Are New York Rangers Fans Right to Boo Rick Nash?

By Casey Drottar
Getty Images
Getty Images

Things are getting ugly in a hurry for the New York Rangers. After winning the first game of their Eastern Conference Semifinals series against the Pittsburgh Penguins, the Rangers lost the next three. They failed to score in two of the losses, their power play has gone colder than the Artic and their playoff hopes are hanging by a thread.

If the nightly results weren’t bad enough, one of New York’s star players is dealing with some big-time fan backlash.

Just minutes into the third period of last night’s game, with the Rangers down 2-1, Rick Nash collected the puck behind his own net and carried it into the neutral zone. The second the puck hit his stick, a chorus of boos rained down from the Madison Square Garden bleachers. They were loud, they were unavoidable and they were targeted directly towards Nash. It’s safe to say Nash, New York’s prized acquisition from the 2012 offseason, is frustrating the Rangers faithful beyond belief.

But does he deserve as much blame as he’s getting?

If we’re going strictly based on results, then Nash certainly isn’t earning himself any praise. After last night, he’s officially gone 11 straight playoff games without a goal. He hasn’t notched a point in the last eight. Combining these stats with last year, when he made his postseason debut with the Rangers, Nash has only scored one playoff goal for New York. For a team desperate for scoring, this is a glaring issue.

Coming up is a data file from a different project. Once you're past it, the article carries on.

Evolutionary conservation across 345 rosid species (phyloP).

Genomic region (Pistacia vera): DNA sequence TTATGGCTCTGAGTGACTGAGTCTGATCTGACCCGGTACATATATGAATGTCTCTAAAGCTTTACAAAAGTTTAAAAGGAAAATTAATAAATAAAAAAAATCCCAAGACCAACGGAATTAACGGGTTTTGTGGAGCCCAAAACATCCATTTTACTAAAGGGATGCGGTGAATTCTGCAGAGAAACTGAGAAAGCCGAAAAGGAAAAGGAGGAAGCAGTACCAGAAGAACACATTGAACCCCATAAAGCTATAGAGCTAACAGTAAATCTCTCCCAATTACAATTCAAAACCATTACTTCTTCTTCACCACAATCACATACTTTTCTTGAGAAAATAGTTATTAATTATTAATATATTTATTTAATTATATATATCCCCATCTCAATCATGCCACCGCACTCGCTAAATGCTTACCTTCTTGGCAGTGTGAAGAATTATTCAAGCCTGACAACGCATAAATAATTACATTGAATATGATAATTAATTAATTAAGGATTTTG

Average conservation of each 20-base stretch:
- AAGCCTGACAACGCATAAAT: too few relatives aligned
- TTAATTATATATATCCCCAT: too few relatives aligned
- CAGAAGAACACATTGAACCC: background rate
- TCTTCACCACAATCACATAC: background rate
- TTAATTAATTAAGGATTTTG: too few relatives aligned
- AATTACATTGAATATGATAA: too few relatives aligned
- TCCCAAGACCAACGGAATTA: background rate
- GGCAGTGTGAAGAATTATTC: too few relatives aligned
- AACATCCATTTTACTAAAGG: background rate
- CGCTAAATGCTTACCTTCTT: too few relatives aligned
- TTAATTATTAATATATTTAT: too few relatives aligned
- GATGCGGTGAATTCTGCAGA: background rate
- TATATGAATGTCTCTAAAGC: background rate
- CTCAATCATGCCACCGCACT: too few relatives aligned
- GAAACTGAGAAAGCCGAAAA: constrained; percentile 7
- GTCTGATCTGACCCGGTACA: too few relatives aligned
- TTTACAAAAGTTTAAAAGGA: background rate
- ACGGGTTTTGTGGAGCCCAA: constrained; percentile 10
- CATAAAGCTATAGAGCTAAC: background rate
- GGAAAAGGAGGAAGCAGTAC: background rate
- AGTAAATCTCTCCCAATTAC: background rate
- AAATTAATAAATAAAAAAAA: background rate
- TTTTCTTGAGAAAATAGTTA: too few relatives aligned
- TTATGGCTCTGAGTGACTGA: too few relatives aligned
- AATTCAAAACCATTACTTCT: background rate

The thing is, though, it’s not for lack of effort. In fact, he leads the entire playoffs with 45 shot attempts. If he wasn’t scoring, nor even trying to, then you’d be hard-pressed not to criticize Nash. The amount of shots he’s fired in 11 games so far this postseason at the very least tell you he’s trying to be as aggressive as possible in attempts to snap his goalless skid.

Any player can be snake-bitten at an inopportune moment. It happens practically every playoffs, with at least one player on each team. Here’s the real problem though; as mentioned above, he’s a star player. He’s an Olympian, one of the better players in the NHL. And he’s getting paid $7.8 million a year, a salary his team picked up by trading away crucial assets. When someone has all of these things hanging around him, and can’t put the puck in the net, the spotlight burns brighter than ever.

Is Nash 100% responsible for the 3-1 hole the Rangers have found themselves in? Absolutely not. He’s not the only player on the roster who isn’t scoring. For reference, Brad Richards leads the team with seven points this postseason, good for 27th in the league. A large amount of the players who have more points have played in less games. Nobody on the Rangers is lighting up the lamp, it’s not just Nash.

But when you carry the label of a star player, when you’ve had multiple seasons with 65+ points, when you’re getting paid more this year than anyone else on your team, you get attention when you’re underperforming. It works like that in every professional sports league. Nash isn’t the entire reason the Rangers are on the verge of elimination, but the expectation is he shouldn’t be struggling nearly this bad. Because of this, until he scores again, in this postseason or next, the boos aren’t going anywhere.

Casey Drottar is an NHL writer for Follow him on Twitter @CDrottar19 or “Like” him on Facebook

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